I had no Workers Compensation: California Uninsured Employers Fund
Category: Business and Money > Small Businesses
Asked by: benaiahone-ga
List Price: $100.00
13 Apr 2004 14:02 PDT
Expires: 13 May 2004 14:02 PDT
Question ID: 329698
I am a company in California that did not have Workers Compensation at the time an employee was ?injured?. However, I have been paying all his medical bills out of my own pocket because this is the least I could do. However, I can no longer pay since the company has closed down. I am looking for attorneys that specialize in helping employers, NOT employees, to represent me in talking to the Uninsured Employers Fund agency in Northern California. I am trying to find out that if the California Uninsured Employers Fund has been successful in reaching a civil judgment against me personally, will personal bankruptcy relinquish me of the financial burden? The California Uninsured Employers Fund is not aware, or has not attempted to come after me yet, but is it better to turn myself in instead of waiting for them to come to me first? And if so, should I us an attorney or should I just do it alone so that they dont think I am bringing in the bulldogs to fight for me? Is there anyone that has had experience with going to "court" where the Uninsured Employers Fund sued them and what were their tactics to help them? As much research possible is appreciated, thanks.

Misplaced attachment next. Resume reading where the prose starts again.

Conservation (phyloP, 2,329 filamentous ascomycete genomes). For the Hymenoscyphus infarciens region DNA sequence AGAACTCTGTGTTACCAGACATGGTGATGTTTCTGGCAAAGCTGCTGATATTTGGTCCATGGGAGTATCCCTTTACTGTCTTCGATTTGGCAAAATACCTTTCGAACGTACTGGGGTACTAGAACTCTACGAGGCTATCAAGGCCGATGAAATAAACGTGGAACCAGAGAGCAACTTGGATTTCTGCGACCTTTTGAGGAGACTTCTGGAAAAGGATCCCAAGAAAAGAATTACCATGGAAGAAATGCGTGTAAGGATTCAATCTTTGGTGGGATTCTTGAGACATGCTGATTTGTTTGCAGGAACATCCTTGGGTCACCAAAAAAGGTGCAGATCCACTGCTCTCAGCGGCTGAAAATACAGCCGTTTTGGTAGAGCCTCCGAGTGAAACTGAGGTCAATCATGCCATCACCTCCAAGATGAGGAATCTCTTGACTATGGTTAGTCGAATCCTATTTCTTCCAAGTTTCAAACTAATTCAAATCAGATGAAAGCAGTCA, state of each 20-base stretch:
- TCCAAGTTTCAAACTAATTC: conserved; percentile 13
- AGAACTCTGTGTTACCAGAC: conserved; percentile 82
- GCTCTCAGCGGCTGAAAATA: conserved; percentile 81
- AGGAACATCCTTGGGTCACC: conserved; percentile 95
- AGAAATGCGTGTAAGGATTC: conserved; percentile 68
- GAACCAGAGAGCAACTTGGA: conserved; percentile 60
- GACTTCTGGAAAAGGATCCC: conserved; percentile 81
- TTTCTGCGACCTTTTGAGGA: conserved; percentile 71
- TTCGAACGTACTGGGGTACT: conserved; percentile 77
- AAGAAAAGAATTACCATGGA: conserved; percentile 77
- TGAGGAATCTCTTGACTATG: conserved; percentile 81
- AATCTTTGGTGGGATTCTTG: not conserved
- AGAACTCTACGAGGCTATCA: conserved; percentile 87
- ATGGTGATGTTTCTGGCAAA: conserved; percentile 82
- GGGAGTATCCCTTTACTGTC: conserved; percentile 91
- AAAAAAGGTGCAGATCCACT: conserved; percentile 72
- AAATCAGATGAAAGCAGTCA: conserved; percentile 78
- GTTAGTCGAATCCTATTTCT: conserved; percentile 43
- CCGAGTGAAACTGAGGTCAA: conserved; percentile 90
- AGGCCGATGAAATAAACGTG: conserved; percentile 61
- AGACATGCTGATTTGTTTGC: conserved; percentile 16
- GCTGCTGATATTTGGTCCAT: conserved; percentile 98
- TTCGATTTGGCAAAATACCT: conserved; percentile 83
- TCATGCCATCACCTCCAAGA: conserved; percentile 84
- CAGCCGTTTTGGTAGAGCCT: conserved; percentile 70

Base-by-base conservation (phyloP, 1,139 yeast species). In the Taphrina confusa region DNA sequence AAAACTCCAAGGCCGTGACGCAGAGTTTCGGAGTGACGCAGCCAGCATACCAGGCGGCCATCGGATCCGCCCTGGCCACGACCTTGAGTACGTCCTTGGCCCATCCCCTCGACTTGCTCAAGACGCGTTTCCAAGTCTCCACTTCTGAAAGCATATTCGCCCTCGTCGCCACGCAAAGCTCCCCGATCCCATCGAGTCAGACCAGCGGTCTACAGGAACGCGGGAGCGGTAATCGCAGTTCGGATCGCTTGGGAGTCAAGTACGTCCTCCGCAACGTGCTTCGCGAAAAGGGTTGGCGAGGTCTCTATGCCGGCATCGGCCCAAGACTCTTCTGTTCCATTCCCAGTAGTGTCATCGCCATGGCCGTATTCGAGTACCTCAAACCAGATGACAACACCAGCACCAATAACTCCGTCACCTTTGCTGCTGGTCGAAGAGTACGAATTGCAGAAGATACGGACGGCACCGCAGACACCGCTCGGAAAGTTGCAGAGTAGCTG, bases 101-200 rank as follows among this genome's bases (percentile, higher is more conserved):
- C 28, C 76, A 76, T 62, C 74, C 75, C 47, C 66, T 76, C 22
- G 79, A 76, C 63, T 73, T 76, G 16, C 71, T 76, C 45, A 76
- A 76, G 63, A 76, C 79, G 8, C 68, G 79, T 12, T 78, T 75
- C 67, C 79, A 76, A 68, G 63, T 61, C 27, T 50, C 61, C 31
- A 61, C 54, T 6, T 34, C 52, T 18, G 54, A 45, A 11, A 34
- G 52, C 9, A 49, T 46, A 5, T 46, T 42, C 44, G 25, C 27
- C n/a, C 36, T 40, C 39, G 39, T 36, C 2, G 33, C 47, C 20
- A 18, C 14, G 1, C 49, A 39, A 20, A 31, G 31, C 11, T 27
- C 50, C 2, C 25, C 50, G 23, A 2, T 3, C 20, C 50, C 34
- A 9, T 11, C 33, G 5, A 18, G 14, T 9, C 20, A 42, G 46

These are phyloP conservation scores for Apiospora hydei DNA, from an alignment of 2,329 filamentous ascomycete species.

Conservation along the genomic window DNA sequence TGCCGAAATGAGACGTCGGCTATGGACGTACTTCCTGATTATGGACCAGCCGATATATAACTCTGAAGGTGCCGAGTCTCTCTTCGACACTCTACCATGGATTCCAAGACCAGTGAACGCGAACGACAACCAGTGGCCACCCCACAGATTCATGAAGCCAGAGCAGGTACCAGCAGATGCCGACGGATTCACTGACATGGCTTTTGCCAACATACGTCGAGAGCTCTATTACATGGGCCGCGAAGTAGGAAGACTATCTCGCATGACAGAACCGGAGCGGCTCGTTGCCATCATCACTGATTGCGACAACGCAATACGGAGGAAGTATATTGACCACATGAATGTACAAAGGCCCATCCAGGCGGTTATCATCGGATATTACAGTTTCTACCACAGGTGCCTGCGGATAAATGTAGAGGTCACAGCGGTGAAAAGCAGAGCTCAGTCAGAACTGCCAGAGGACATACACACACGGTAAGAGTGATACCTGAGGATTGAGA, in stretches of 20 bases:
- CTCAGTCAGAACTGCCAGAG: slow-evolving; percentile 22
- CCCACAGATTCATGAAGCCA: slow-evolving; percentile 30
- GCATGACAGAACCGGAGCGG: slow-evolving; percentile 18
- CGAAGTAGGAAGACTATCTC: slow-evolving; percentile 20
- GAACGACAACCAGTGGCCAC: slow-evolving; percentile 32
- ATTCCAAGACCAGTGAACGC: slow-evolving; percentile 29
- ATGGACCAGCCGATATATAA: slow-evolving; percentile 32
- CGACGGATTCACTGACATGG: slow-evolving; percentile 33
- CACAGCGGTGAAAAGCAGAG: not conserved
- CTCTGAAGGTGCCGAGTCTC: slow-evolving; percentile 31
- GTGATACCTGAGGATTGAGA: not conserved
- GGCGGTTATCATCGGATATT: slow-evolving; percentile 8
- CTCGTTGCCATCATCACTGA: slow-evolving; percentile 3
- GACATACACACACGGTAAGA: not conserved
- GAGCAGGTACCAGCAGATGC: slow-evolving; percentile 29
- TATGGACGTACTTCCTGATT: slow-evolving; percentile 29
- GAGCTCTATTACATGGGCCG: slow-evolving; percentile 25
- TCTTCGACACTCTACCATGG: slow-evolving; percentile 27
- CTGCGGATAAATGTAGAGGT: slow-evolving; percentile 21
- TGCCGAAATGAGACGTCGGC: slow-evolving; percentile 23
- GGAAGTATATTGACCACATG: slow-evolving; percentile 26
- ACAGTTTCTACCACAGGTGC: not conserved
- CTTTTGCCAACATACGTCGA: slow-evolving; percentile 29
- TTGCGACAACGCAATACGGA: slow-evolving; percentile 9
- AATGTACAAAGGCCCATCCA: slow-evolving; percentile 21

Re: I had no Workers Compensation: California Uninsured Employers Fund
Answered By: bobcooper-ga on 16 Apr 2004 17:09 PDT